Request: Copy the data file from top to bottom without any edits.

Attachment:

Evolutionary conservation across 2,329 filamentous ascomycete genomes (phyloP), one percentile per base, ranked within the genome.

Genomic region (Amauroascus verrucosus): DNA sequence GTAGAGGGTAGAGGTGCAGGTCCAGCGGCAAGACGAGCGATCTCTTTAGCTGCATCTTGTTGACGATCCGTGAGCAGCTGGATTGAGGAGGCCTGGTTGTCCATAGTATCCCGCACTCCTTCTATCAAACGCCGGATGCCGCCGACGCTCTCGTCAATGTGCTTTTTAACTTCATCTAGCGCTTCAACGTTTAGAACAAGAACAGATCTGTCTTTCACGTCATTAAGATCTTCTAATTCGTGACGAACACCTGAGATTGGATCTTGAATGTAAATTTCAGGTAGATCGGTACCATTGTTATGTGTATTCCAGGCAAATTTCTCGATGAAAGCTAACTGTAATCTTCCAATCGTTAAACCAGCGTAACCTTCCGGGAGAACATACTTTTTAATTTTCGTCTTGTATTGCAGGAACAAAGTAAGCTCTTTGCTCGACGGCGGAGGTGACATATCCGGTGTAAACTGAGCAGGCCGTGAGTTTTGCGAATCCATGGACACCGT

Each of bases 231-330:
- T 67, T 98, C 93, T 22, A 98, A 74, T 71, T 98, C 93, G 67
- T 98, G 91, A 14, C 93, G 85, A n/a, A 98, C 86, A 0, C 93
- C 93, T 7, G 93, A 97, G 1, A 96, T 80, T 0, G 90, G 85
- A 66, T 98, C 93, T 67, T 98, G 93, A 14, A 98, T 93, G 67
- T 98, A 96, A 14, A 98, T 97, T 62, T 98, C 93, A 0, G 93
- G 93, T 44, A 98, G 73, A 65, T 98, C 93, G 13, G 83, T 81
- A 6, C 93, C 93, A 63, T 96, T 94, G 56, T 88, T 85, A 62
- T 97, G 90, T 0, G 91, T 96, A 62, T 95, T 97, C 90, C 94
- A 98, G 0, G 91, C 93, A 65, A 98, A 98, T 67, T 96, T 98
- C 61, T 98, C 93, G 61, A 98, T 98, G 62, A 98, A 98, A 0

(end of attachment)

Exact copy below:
Evolutionary conservation across 2,329 filamentous ascomycete genomes (phyloP), one percentile per base, ranked within the genome.

Genomic region (Amauroascus verrucosus): DNA sequence GTAGAGGGTAGAGGTGCAGGTCCAGCGGCAAGACGAGCGATCTCTTTAGCTGCATCTTGTTGACGATCCGTGAGCAGCTGGATTGAGGAGGCCTGGTTGTCCATAGTATCCCGCACTCCTTCTATCAAACGCCGGATGCCGCCGACGCTCTCGTCAATGTGCTTTTTAACTTCATCTAGCGCTTCAACGTTTAGAACAAGAACAGATCTGTCTTTCACGTCATTAAGATCTTCTAATTCGTGACGAACACCTGAGATTGGATCTTGAATGTAAATTTCAGGTAGATCGGTACCATTGTTATGTGTATTCCAGGCAAATTTCTCGATGAAAGCTAACTGTAATCTTCCAATCGTTAAACCAGCGTAACCTTCCGGGAGAACATACTTTTTAATTTTCGTCTTGTATTGCAGGAACAAAGTAAGCTCTTTGCTCGACGGCGGAGGTGACATATCCGGTGTAAACTGAGCAGGCCGTGAGTTTTGCGAATCCATGGACACCGT

Each of bases 231-330:
- T 67, T 98, C 93, T 22, A 98, A 74, T 71, T 98, C 93, G 67
- T 98, G 91, A 14, C 93, G 85, A n/a, A 98, C 86, A 0, C 93
- C 93, T 7, G 93, A 97, G 1, A 96, T 80, T 0, G 90, G 85
- A 66, T 98, C 93, T 67, T 98, G 93, A 14, A 98, T 93, G 67
- T 98, A 96, A 14, A 98, T 97, T 62, T 98, C 93, A 0, G 93
- G 93, T 44, A 98, G 73, A 65, T 98, C 93, G 13, G 83, T 81
- A 6, C 93, C 93, A 63, T 96, T 94, G 56, T 88, T 85, A 62
- T 97, G 90, T 0, G 91, T 96, A 62, T 95, T 97, C 90, C 94
- A 98, G 0, G 91, C 93, A 65, A 98, A 98, T 67, T 96, T 98
- C 61, T 98, C 93, G 61, A 98, T 98, G 62, A 98, A 98, A 0